A New $15 Traffic Fee Has Been Approved for Drivers in Manhattan

By: Alex Trent | Published: Mar 28, 2024

Transit officials in New York have approved a $15 toll for drivers moving through the busiest part of Manhattan.

This plan is the first “congestion toll” approved in a major US city. The cost of the new toll will change depending on the time of day and type of vehicle one enters Manhattan south of 60th Street with.

Board Approval

Sitting members of the Metropolitan Transportation Authority Board had a vote on Wednesday to greenlight this congestion toll proposal. It had previously been presented to the public months before. The vote on Wednesday passed and the plan is expected to go into effect this June.

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Drivers entering Manhattan in a zone south of Central Park will see a huge toll fee for daytime hour entry. The toll will be lower for those entering the area late at night, and those riding motorcycles.


Exemption List

There are many details about the congestion pricing plan that will change what someone is actually paying. Cars will be charged an extra $15 to enter lower Manhattan while trucks are charged between $24 and $36 depending on the size of the vehicle.

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Certain vehicles will be exempt from the tolls which include city official-owned fleet vehicles, emergency vehicles, and public transit bus services. This will include those buses run by Mega Bus, Flix Bus, Greyhound, and Hampton Jitney.

What About Taxis?

Taxis and rideshare services will receive a break from the toll tax, but there will still be a seperate charge they must contend with. 

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Taxi drivers will be charged a $1.25 per ride in the affected Manhattan area. Rideshare drivers like those who work for Uber or Lyft will have to contend with an extra $2.50 surcharge per ride.

Low-Income Drivers

The congestion toll does make some considerations for low-income drivers. Any driver making less than $50,000 a year can qualify to pay half price for the toll. However, this price discount only works for the daytime toll. 

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Also, these low-income drivers must apply for the reduction after they have already taken the first 10 trips that month. A low-income driver who takes less than ten trips will still be paying full price.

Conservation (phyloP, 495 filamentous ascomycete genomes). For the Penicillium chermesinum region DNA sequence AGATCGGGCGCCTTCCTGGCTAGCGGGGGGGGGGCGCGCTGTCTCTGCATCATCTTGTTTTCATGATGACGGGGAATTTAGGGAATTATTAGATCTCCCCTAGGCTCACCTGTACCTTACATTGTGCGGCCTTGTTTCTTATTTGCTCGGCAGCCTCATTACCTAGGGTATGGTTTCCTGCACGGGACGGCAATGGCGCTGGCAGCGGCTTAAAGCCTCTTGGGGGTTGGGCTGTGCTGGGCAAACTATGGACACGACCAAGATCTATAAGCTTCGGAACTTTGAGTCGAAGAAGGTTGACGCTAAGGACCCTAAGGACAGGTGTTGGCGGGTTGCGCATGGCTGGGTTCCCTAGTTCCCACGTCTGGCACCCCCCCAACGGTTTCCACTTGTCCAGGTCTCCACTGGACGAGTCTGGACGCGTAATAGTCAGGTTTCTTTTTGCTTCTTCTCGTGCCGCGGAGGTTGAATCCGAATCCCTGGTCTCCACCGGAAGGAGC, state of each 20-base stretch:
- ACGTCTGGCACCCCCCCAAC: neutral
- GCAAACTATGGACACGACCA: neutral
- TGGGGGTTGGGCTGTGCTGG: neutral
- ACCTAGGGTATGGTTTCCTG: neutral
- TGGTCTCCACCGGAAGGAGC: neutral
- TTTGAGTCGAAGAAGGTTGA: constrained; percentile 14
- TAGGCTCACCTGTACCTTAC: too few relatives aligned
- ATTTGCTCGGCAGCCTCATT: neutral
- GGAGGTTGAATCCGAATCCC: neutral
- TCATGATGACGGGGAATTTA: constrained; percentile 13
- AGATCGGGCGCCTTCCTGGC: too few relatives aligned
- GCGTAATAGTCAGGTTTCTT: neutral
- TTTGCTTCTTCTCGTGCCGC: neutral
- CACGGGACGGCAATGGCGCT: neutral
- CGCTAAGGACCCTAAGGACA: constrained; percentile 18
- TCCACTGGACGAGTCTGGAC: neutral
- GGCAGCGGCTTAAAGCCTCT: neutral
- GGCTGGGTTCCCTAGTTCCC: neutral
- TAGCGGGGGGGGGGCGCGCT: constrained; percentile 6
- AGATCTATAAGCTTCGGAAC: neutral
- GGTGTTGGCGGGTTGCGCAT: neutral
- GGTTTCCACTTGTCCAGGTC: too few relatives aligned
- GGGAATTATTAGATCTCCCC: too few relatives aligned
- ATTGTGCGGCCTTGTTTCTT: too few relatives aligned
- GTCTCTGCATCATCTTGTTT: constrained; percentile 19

Toll Motivation

There is a divided opinion on this new congestion toll, with several commuter groups asking for special exceptions.

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Proponents of the new toll argue that it will be beneficial for residents because it encourages the use of public transit. Since buses hold more people than a typical personal vehicle does, it would be a great motivator to reduce traffic on busy roadways.


Less Pollution

With fewer cars on the road, the amount of greenhouse gas emissions and other pollutants will decrease as well. A regular vehicle normally just transports one or two people at a time, but a public transport bus can carry upwards of 50 people or more at once.

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City residents affected by pollution from vehicle traffic are at a higher risk for developing cancer, asthma, lung disease, and cardiovascular disease.


Raising Money

Supporters of the toll also point out that the money it would raise could help fund vital infrastructure projects around the city. For example, the New York subway system is in desperate need of improvement.

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The aging subway system has been less reliable over the years, and four of the city’s five subway stations are inaccessible to some people with disabilities.


$1 Billion in Funding

Transit officials estimate that this toll will raise $1 billion per year for the government. The upgrades to the subway system, commuter railroads, and bus systems are set to be funded by a $15 billion bond that this toll will help pay for.

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Governor of New York Kathy Hochul supports the program and has made it a priority under her leadership to go after “toll cheaters” in the past.


Emergency Vehicles

Another benefit to having incentives to reduce road traffic in busy areas is that it clears the way for city services to respond in an emergency.

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However, Oren Barzilay, the president of the Manhattan 2507 union representing local paramedics, came out in opposition to the plan last year. Barzilay contended this huge toll would disadvantage over 400 ambulance workers who are not paid enough to afford the fee they would be paying on their daily commute.


Lawsuit Filing

In February, 18 New York politicians joined together in a federal lawsuit that was intent on blocking the new congestion pricing toll the Metropolitan Transportation Authority Board just voted on. The dissenting members were a bipartisan group, with many being Democrats who opposed the toll other Democrats were supporting.

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“As we have said time and time again, congestion pricing is a detriment to those that will be affected by this toll, environmentally and financially, and for people of all walks of life from across the five boroughs and beyond,” said Staten Island Borough President Vito Fossella.


Other Lawsuits

Small business owners in the state have filed multiple lawsuits against the plan, and the state of New Jersey has filed its own lawsuit as well. New Jersey is concerned with the economic impacts of the congestion toll.

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New Jersey officials asserted last year that this plan will cost their residents millions but the state’s own transit agencies won’t be seeing any of the benefits.